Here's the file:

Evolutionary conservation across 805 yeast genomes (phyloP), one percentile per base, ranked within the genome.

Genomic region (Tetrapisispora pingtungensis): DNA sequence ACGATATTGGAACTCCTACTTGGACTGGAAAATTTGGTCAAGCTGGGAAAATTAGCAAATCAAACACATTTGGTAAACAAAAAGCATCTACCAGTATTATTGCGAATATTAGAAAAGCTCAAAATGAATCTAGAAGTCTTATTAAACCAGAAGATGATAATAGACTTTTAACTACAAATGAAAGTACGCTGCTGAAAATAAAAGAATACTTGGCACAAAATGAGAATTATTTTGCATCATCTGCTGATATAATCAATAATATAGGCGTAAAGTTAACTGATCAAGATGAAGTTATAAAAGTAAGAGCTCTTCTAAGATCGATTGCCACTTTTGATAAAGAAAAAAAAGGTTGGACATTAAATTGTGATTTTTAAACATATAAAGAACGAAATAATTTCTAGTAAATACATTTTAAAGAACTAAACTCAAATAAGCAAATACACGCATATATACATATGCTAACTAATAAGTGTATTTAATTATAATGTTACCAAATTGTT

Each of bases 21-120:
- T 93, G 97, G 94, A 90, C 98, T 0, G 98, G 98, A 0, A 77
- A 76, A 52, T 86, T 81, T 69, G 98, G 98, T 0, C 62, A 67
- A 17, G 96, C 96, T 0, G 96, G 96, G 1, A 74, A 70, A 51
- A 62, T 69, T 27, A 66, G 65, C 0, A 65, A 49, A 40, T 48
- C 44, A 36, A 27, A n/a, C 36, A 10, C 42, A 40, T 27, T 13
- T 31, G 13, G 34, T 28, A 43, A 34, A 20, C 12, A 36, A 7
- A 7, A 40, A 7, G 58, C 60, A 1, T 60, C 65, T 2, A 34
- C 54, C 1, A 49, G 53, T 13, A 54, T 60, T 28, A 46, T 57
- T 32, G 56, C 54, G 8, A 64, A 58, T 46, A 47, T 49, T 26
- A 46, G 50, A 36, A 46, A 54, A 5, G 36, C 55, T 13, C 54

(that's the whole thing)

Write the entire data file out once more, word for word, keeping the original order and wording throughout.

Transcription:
Evolutionary conservation across 805 yeast genomes (phyloP), one percentile per base, ranked within the genome.

Genomic region (Tetrapisispora pingtungensis): DNA sequence ACGATATTGGAACTCCTACTTGGACTGGAAAATTTGGTCAAGCTGGGAAAATTAGCAAATCAAACACATTTGGTAAACAAAAAGCATCTACCAGTATTATTGCGAATATTAGAAAAGCTCAAAATGAATCTAGAAGTCTTATTAAACCAGAAGATGATAATAGACTTTTAACTACAAATGAAAGTACGCTGCTGAAAATAAAAGAATACTTGGCACAAAATGAGAATTATTTTGCATCATCTGCTGATATAATCAATAATATAGGCGTAAAGTTAACTGATCAAGATGAAGTTATAAAAGTAAGAGCTCTTCTAAGATCGATTGCCACTTTTGATAAAGAAAAAAAAGGTTGGACATTAAATTGTGATTTTTAAACATATAAAGAACGAAATAATTTCTAGTAAATACATTTTAAAGAACTAAACTCAAATAAGCAAATACACGCATATATACATATGCTAACTAATAAGTGTATTTAATTATAATGTTACCAAATTGTT

Each of bases 21-120:
- T 93, G 97, G 94, A 90, C 98, T 0, G 98, G 98, A 0, A 77
- A 76, A 52, T 86, T 81, T 69, G 98, G 98, T 0, C 62, A 67
- A 17, G 96, C 96, T 0, G 96, G 96, G 1, A 74, A 70, A 51
- A 62, T 69, T 27, A 66, G 65, C 0, A 65, A 49, A 40, T 48
- C 44, A 36, A 27, A n/a, C 36, A 10, C 42, A 40, T 27, T 13
- T 31, G 13, G 34, T 28, A 43, A 34, A 20, C 12, A 36, A 7
- A 7, A 40, A 7, G 58, C 60, A 1, T 60, C 65, T 2, A 34
- C 54, C 1, A 49, G 53, T 13, A 54, T 60, T 28, A 46, T 57
- T 32, G 56, C 54, G 8, A 64, A 58, T 46, A 47, T 49, T 26
- A 46, G 50, A 36, A 46, A 54, A 5, G 36, C 55, T 13, C 54